In an era where digital footprints are scrutinized more than ever, a groundbreaking study by Surfshark’s Research Hub has unveiled startling data privacy trends, spotlighting popular finance apps. This extensive research, analyzing 100 top apps from the App Store, including giants like PayPal and Robinhood, brings to light the substantial amounts of user data these
In an era where digital footprints are scrutinized more than ever, a groundbreaking study by Surfshark’s Research Hub has unveiled startling data privacy trends, spotlighting popular finance apps. This extensive research, analyzing 100 top apps from the App Store, including giants like PayPal and Robinhood, brings to light the substantial amounts of user data these applications collect and share.
A Deep Dive into Data Collection
The Surfshark study, an eye-opener in the digital finance domain, reveals that, on average, finance apps gather information across 16 out of 32 possible data points defined by Apple. This figure surpasses the average data collection across all apps and indicates a significant privacy concern for users. Remarkably, these apps link a staggering 93% of the collected data to the user’s identity, painting a concerning picture of personal privacy in the digital age.
The research spotlights PayPal and Robinhood as the most data-hungry apps in the finance sector, collecting 26 and 25 data points, respectively. Contrary to common assumptions, these apps do not use the data to track users, but their extensive data collection practices raise essential questions about user privacy.
Mint: A Concerning Case of Data Sharing
Among the findings, one of the most alarming is the behaviour of the app Mint. Approximately 70% of the data points collected by Mint are used for user tracking, encompassing sensitive information like email addresses, precise locations, credit information, and purchase history. This extensive data sharing with third parties is a clarion call for users to be more vigilant about their digital privacy.
The Landscape of App Privacy
Beyond Finance: A Broader Perspective
The scope of the study extends beyond finance apps. It encompasses 100 popular apps, uncovering that they collectively gather 1523 unique data points. This translates to an average of 15 unique data points per app, with around 90% of them collecting essential usage, diagnostic, and identifier data for app functionality.
A startling finding is that nearly half of these apps collect users’ precise locations, while a third access contacts, and a fifth delve into emails, text messages, and browsing history. This pervasive data collection highlights the ubiquitous nature of digital tracking in today’s app ecosystem.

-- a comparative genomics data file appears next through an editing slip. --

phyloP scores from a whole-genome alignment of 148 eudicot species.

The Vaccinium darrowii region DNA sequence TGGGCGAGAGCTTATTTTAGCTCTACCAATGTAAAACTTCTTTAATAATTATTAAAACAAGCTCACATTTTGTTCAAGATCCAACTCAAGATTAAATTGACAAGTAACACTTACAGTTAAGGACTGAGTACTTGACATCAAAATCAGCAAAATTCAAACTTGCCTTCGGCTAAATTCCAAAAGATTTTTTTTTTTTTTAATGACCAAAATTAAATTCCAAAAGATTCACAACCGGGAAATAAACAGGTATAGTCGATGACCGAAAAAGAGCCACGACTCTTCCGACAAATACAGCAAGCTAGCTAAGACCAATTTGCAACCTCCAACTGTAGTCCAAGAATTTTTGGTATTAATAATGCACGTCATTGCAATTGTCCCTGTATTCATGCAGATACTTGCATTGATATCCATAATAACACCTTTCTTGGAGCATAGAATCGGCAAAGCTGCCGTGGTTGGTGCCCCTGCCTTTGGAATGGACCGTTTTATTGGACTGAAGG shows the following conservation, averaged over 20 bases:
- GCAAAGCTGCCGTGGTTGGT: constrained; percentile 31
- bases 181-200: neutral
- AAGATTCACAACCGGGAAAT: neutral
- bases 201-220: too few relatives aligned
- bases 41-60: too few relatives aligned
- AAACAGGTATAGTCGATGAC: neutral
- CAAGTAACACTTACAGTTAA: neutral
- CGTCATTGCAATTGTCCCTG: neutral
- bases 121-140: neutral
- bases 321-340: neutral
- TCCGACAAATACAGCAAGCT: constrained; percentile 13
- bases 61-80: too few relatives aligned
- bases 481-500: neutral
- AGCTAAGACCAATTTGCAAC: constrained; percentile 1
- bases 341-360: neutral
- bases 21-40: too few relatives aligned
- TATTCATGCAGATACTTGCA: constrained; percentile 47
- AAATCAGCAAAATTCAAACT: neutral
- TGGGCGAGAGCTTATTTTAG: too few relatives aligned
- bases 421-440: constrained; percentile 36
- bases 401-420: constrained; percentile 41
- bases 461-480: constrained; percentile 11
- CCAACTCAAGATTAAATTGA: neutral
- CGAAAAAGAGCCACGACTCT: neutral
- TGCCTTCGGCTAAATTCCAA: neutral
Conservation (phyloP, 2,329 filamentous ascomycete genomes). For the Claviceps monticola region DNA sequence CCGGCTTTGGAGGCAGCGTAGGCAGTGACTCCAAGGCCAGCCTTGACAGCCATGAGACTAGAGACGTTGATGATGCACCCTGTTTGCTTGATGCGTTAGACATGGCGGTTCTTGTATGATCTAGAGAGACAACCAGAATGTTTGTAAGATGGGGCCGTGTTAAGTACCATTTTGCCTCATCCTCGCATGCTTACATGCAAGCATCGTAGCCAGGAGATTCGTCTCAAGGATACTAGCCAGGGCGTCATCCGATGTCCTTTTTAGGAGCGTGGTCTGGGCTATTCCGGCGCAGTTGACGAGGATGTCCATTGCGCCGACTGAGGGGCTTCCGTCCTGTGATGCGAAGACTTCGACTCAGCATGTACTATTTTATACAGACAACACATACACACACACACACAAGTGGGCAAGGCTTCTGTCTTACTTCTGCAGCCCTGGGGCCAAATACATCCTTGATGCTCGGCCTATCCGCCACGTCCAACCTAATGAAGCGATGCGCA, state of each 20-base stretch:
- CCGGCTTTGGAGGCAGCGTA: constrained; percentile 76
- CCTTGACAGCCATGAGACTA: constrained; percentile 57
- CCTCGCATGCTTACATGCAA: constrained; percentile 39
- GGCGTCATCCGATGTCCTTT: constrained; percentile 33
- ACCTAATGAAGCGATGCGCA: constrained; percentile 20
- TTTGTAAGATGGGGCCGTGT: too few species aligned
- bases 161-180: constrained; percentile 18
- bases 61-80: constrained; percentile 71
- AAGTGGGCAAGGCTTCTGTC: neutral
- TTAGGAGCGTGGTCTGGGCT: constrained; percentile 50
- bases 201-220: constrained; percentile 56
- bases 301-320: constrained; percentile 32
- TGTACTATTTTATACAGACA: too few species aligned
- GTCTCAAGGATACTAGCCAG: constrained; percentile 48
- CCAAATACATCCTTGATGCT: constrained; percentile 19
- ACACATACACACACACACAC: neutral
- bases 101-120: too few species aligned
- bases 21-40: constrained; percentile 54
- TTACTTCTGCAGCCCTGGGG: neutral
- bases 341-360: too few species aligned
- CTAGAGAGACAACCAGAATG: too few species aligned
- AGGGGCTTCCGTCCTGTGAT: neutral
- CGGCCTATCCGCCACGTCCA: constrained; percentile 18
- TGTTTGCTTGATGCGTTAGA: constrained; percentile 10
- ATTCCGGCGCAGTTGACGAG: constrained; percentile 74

The Extremes: Facebook, Instagram, and Signal
At one end of the spectrum lie Facebook and Instagram, identified as the most privacy-invasive apps. They are the only two apps in the study that collect all 32 data points defined by Apple. On the other end, Signal stands out as the second least data-hungry app in the social media and messaging category, collecting only one data point that is neither linked to the user nor used for tracking.
Recommendations for Digital Safety
In light of these findings, users should scrutinize the developer’s reputation and data retention policies before downloading apps. Paying attention to constant permission requests and limiting app access to personal information can significantly enhance digital safety.
The methodological rigour of Surfshark’s study is noteworthy. The research analyzed apps across ten categories, selecting them based on their popularity in search engine results. The evaluation was based on three layers of data points: collected, linked to the user, and used for tracking. This comprehensive approach underscores the study’s credibility and relevance in today’s data-driven world.
A Call for Digital Autonomy
This study serves as a crucial reminder of the importance of digital autonomy. With finance apps collecting more data than ever, the onus is on users to remain informed and vigilant. Understanding the nuances of app privacy policies is no longer optional but necessary to safeguard personal information in the digital age.
In conclusion, Surfshark’s study is a wake-up call for users and app developers, spotlighting the urgent need for more transparent and responsible data handling practices in the digital finance sector. As technology continues to evolve, so must our understanding and approach to digital privacy.
For the complete research material behind this study and to understand app privacy practices, visit Surfshark’s official website.
Written by: Supaporn (Joom) Pholrach